It’s been about six weeks since the devastating flood waters hit southern Alberta. I have had lots of time to think and reflect. Community support across the area was unbelievable-absolutely unbelievable. It was true western Canadian community commitment. People, both young and old, came from near and far. They took time off work and made a difference. They cleaned up strangers’ homes. They worked side by side with people they did not know to help devastated families whom they also did not know. The herculean work of these volunteers was (and continues to be) amazing.
Some companies stepped up to the plate as well. Tim Horton’s sold a special Wild Rose donut in its Alberta stores to aid flood relief. Then above and beyond that, the company donated $100,000 to the Canadian Red Cross flood relief effort. Locally in Calgary, Shane Homes set aside $100,000; Suncor Energy committed up to $250,000; Duracell was onsite with its Power Forward Fleet to support the relief work; Wal-Mart contributed as always; and Boston Pizza ran a national program with $5 from every pizza sold nationwide going to the relief project, and corporate matching for whatever was raised. The financial institutions (at least most of them) came forward with cash, but also with support programs such as mortgage payment relief, financial support for rebuilding, etc. And the Calgary Flames Hockey Club, which had major flooding of its own, stepped up with a $1 million donation to the Red Cross relief effort.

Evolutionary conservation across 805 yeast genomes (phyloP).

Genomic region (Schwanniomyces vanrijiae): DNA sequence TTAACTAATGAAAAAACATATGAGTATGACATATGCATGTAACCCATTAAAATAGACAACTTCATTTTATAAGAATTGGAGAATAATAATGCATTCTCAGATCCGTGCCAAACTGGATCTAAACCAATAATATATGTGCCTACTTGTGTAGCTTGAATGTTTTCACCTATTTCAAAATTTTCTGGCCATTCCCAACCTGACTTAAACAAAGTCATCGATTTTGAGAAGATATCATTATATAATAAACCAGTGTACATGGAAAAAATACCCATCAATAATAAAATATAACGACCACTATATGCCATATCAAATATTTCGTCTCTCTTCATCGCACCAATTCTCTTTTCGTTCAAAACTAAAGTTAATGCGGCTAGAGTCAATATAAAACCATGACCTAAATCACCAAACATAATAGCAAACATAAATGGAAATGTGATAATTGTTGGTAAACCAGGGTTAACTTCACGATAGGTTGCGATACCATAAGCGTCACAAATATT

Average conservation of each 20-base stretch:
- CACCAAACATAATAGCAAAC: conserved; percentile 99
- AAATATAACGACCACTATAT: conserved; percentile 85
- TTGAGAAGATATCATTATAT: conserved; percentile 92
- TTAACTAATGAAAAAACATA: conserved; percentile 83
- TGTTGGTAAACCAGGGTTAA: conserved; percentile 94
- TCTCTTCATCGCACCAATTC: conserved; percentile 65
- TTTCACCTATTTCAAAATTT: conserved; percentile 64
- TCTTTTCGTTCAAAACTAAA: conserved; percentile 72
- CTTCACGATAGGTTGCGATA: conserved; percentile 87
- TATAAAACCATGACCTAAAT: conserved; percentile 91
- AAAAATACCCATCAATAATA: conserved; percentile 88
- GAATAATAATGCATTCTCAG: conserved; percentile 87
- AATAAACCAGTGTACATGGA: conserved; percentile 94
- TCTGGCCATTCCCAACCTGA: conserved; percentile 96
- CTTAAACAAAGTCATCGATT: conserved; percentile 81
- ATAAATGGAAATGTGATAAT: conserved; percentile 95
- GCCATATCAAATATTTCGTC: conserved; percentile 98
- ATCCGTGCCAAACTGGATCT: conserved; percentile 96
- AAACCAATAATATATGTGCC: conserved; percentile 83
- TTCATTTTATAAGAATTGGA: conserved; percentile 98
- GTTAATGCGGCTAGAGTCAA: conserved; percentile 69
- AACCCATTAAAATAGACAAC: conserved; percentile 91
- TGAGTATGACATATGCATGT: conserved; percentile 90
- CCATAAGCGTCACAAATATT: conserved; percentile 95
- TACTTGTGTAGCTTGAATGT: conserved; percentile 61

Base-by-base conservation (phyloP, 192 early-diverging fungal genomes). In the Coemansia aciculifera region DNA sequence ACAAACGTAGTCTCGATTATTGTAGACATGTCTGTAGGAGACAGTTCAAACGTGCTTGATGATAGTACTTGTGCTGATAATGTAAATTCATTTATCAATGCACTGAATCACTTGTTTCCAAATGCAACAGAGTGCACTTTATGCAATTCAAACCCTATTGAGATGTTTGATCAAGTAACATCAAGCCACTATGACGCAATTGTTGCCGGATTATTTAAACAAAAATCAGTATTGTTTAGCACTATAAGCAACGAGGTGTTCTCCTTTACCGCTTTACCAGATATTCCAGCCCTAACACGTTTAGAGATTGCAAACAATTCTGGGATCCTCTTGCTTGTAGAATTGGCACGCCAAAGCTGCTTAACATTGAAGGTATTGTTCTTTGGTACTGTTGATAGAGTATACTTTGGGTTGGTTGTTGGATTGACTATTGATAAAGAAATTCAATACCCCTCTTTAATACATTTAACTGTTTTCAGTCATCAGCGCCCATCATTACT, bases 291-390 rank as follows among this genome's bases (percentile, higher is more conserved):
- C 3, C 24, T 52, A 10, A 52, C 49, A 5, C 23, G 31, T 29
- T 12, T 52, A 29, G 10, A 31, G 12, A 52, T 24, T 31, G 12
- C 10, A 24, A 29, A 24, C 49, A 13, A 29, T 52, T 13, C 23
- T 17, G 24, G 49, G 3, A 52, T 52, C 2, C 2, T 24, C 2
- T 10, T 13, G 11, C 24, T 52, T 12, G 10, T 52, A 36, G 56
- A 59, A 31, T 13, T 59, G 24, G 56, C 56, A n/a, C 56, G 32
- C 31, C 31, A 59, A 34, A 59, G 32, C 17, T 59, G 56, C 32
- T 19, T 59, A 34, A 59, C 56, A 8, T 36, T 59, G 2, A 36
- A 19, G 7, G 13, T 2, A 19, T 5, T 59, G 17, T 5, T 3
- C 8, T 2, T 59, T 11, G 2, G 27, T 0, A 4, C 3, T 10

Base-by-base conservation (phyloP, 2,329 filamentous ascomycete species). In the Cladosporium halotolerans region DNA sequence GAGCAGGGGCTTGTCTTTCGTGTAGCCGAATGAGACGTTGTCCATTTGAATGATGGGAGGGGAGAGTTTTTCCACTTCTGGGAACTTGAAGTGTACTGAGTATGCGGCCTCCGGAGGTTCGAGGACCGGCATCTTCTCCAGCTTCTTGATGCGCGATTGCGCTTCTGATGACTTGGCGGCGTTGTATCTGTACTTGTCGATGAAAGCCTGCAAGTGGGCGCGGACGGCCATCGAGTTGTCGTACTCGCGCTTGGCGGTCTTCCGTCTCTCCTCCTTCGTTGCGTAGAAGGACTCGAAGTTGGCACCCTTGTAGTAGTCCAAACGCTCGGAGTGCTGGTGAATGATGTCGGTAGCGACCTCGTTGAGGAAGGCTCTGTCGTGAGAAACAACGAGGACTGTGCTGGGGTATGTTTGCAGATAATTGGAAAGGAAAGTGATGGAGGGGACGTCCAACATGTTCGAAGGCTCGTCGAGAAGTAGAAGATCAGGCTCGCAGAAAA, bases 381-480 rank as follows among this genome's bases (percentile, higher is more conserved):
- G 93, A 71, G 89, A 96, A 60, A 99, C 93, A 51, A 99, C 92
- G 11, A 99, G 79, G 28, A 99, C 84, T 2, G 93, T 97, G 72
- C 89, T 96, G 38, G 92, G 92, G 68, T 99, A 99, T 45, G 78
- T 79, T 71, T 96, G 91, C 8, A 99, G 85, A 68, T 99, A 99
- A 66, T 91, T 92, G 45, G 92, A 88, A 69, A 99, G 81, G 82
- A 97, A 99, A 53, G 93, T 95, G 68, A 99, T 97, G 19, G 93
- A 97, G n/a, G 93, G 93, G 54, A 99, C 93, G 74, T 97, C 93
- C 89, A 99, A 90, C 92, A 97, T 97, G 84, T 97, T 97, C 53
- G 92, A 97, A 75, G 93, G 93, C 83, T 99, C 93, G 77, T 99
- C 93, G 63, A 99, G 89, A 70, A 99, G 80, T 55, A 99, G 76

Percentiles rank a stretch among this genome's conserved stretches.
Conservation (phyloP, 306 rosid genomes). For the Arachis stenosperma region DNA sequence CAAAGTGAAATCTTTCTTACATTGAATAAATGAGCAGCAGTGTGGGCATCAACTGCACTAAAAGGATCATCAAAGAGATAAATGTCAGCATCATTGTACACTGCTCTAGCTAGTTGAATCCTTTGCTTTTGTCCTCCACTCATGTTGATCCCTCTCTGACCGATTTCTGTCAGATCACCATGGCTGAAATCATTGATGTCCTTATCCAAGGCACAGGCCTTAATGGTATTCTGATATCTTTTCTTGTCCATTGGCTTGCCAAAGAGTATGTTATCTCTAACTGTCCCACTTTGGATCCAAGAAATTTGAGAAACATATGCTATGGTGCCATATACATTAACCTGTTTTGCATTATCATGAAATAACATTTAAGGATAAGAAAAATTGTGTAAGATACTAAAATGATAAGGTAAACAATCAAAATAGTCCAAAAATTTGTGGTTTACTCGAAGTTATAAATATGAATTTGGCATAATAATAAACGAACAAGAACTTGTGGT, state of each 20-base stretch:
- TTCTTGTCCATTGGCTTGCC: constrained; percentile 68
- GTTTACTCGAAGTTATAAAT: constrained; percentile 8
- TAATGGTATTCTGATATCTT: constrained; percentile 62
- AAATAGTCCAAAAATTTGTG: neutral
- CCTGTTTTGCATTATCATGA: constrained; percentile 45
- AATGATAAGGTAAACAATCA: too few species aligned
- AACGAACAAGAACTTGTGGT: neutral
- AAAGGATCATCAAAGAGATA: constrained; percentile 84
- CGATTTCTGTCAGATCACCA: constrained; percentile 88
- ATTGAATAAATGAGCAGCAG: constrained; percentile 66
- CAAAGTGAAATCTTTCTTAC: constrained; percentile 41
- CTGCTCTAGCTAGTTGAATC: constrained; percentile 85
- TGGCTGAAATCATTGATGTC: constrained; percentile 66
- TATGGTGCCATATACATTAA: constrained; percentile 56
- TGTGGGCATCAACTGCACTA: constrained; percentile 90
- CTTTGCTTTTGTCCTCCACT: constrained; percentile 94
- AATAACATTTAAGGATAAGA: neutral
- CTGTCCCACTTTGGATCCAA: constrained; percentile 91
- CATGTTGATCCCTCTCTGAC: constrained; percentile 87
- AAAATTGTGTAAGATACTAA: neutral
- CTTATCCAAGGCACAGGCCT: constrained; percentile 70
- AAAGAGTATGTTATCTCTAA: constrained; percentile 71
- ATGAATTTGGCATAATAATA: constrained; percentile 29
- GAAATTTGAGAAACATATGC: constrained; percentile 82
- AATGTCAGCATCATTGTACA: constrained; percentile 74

The one group that was absent from my radar was the media companies. (Perhaps they were there and I just never saw or heard about their support-perhaps I missed it… but not likely!). These companies reaped massive additional revenue during a typically slow season. Small and large businesses ran full-page ads in the Calgary Herald and other newspapers. TV and radio proliferated with information about offers, condolences, and government messaging. Many additional millions of dollars in revenue were generated for these media companies. But I saw no public financial support from the CTV conglomerate (TV, radio, print), Calgary-based Shaw Communications (radio, TV, newspaper), or even Rogers (magazines, TV, radio). These three companies spend millions promoting themselves and building affinity to properties through sponsorship. They invest in sponsorship, they activate, and they leverage. But when the community needed their support and the opportunity was ripe for them to have a huge effect, these three major conglomerates failed to seize the opportunity to make people say “Wow, they made a difference!” Even Calgary Mayor Naheed Nenshi was able to build further support as he campaigned throughout the flooding; built his brand, and mounted his re-election effort through continuous profile and public speaking during the key four days of flooding. Perhaps though, the three major media companies don’t need the goodwill or affinity, or aren’t seeking re-election.
These are just one person’s thoughts. Yours are welcomed as well. Please add your thoughts or comments below. Thank you for reading and your feedback.